Motorola's been kitting out its smartphones with a mostly unfettered Android experience for quite some time, and the Moto G5 Plus is no exception. It looks and feels like stock Android, and even features the modern Pixel-style launcher where you swipe up to access your app drawer, rather than having a dedicated icon.
That being said, Motorola's take on Android isn't without customisation, but this mostly comes in the form of gestures, such as the karate chop motion you can make to turn on the flashlight, or the twist that will launch the camera app.
Since the Moto G5 Plus doesn't waste resources dealing with useless bloatware, the clean take on Android also helps with performance. It my time with the phone, I didn't encounter any hitches or slowdown, whether I was scrolling through social media or playing games like Super Mario Run and Hearthstone.
It's worth noting that the there's two versions of the Moto G5 Plus, a 3GB model and a 4GB model. I haven't used the 3GB of RAM version, but my average RAM utilisation has hovered around 2GB, so I can't see this difference making too much of a difference in terms of day to day usage. Personally, I'd opt for the 4GB model anyway, given that 32GB of storage is much more reasonable than 16GB. And $50 more isn't a terrible upsell.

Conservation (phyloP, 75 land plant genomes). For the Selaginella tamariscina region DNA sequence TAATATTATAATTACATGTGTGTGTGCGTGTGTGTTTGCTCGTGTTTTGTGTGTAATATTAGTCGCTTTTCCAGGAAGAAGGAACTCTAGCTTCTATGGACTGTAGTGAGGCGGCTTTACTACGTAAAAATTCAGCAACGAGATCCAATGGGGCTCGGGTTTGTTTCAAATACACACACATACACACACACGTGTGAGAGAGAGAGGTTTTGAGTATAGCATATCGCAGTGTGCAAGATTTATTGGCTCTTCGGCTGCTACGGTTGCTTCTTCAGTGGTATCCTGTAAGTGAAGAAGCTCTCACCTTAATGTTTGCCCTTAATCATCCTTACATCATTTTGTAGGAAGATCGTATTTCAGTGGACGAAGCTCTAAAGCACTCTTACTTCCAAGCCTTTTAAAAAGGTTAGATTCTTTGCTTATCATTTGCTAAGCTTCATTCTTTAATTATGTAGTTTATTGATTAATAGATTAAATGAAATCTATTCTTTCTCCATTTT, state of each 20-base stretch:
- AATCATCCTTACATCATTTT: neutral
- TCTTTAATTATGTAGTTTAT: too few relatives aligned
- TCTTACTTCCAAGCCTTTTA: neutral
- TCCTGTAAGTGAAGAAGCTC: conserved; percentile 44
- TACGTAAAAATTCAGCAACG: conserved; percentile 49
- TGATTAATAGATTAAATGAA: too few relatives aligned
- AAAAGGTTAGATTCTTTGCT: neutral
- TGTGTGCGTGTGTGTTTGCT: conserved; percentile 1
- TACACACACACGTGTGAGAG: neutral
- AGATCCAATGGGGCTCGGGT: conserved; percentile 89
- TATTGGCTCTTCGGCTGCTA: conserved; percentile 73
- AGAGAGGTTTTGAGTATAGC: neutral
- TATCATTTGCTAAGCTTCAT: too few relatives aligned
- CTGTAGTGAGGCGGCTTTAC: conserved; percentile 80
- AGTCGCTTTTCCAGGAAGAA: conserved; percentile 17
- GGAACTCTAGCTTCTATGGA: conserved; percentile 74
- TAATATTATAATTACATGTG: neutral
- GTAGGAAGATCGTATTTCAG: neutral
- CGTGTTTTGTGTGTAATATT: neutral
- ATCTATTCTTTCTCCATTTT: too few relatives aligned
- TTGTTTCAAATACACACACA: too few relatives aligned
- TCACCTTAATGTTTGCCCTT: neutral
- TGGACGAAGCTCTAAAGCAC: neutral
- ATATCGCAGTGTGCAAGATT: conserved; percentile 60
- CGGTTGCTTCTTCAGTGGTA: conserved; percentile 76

While the Moto G5 Plus' battery is no longer removable, you'll definitely get at least a day of usage out of the phone. I found I had around 40% left at the end of a standard day, and 30% left of a heavy day of usage.
What's Not So Good?
Out of the box, the Moto G5 Plus' fingerprint reader isn't a home button, which is a bit weird. Tapping it will unlock the phone or put it back to sleep, but it won't take you to the home screen. Instead, there's another layer of on-screen buttons above it.
If you'd prefer a physical home button, there's a setting that lets you make the fingerprint reader do just that, but it also removes the software buttons. Since the Moto G5 Plus doesn't have any other capacitive buttons, you need to swipe across the fingerprint reader to bring up the multitasking menu or go back to your previous app. It works well enough, it just doesn't feel natural.
The Moto G5 Plus' speaker and earpiece are a little tinny, but there's no real issue when it comes to call quality. You probably won't want to use it watch anything longer than a short YouTube video though.
While Motorola deserves applause for using a mostly unmodified version of Android, there's still room for improvement when it comes to security updates. Motorola previously committed to bundling up three months Google's security updates for quarterly releases, but at time of writing, my Moto G5 Plus is still stuck on January's patch. These monthly updates address vulnerabilities in Android; the April update, for example, addressed a critical vulnerability that would allow malicious actors to remotely execute code on your phone through the use of email, website, or MMS.